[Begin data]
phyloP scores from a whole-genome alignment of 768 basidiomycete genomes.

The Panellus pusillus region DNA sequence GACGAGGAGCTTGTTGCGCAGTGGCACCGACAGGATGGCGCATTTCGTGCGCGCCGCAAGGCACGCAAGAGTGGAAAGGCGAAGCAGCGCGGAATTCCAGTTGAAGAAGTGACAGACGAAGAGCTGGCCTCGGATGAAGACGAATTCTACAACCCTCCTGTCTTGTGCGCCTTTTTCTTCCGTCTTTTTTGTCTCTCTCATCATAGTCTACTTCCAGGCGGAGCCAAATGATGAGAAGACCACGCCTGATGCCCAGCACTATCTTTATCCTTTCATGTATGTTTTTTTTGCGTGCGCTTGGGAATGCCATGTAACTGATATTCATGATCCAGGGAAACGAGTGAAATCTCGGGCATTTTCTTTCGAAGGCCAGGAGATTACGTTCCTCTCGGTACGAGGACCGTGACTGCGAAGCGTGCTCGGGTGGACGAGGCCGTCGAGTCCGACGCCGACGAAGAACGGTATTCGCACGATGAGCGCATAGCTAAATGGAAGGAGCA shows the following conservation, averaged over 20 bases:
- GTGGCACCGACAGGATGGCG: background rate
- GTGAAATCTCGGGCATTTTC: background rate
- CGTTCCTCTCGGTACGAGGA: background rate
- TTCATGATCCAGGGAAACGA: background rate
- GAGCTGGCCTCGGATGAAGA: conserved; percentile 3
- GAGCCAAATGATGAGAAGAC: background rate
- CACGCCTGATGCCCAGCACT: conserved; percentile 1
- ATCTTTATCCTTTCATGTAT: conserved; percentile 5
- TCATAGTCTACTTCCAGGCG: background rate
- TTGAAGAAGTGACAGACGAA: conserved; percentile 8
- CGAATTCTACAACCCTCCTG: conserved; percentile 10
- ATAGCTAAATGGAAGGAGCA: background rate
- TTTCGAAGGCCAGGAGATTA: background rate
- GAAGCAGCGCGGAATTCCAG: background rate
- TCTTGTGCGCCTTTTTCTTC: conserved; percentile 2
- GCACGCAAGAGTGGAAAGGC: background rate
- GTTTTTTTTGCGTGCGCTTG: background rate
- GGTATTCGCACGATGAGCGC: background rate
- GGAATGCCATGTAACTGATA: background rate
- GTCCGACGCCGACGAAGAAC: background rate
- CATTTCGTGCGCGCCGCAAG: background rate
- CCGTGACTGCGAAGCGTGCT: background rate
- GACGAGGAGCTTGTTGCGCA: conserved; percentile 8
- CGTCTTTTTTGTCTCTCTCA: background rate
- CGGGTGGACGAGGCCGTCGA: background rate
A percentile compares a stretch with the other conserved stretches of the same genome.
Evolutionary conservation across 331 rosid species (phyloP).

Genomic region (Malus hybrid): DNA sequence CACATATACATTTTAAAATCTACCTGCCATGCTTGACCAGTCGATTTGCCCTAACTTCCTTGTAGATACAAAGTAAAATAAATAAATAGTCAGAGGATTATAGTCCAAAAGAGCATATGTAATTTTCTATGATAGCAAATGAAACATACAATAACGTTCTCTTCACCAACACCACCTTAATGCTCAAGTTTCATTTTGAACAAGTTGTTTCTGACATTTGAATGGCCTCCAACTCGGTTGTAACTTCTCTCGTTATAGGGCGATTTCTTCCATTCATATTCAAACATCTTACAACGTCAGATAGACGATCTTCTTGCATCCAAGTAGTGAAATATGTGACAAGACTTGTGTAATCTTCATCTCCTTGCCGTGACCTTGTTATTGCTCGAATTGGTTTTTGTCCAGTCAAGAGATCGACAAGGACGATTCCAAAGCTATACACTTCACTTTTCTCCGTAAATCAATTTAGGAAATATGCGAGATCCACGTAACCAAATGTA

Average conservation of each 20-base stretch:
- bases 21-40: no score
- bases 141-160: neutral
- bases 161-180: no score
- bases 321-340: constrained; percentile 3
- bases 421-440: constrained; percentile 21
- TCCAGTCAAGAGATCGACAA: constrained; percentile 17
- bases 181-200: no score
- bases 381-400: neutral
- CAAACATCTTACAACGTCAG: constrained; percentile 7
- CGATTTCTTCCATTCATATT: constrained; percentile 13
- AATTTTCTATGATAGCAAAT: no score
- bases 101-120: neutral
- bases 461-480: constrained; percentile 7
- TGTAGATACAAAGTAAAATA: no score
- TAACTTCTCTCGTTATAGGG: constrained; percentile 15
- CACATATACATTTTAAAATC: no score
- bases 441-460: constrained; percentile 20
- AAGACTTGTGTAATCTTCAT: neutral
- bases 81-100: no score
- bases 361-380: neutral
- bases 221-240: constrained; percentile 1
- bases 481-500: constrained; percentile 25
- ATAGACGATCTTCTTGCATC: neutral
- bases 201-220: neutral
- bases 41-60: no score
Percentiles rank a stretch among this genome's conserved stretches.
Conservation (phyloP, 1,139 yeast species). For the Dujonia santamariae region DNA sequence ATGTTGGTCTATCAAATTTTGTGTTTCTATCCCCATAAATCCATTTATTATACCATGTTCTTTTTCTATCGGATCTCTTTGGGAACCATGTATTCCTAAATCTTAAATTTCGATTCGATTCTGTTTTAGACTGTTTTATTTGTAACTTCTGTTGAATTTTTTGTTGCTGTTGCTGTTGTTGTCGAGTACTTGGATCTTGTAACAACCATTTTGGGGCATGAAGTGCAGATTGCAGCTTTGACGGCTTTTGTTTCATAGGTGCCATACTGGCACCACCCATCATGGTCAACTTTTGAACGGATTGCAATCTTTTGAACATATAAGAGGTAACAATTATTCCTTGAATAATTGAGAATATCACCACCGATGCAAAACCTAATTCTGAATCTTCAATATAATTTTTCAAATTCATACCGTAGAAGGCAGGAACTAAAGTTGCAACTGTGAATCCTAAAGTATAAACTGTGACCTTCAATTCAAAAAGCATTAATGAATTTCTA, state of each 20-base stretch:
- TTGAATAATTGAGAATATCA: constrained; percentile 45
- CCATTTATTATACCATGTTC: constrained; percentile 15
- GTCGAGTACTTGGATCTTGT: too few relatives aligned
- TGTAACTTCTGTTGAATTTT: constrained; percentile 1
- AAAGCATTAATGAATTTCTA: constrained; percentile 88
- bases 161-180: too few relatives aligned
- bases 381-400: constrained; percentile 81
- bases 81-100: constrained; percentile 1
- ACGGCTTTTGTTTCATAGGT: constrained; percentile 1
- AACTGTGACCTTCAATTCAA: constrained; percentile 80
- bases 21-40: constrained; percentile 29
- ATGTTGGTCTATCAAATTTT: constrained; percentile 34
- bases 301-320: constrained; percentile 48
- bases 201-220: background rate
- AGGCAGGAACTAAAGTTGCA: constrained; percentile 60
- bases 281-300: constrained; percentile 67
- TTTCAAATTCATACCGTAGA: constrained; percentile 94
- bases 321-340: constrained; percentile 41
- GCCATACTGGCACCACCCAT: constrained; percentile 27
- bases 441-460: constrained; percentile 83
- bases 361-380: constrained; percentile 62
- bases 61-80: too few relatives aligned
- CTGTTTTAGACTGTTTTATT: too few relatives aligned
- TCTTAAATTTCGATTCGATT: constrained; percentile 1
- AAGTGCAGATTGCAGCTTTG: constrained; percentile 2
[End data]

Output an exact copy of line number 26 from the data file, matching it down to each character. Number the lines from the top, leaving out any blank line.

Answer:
- CGTCTTTTTTGTCTCTCTCA: background rate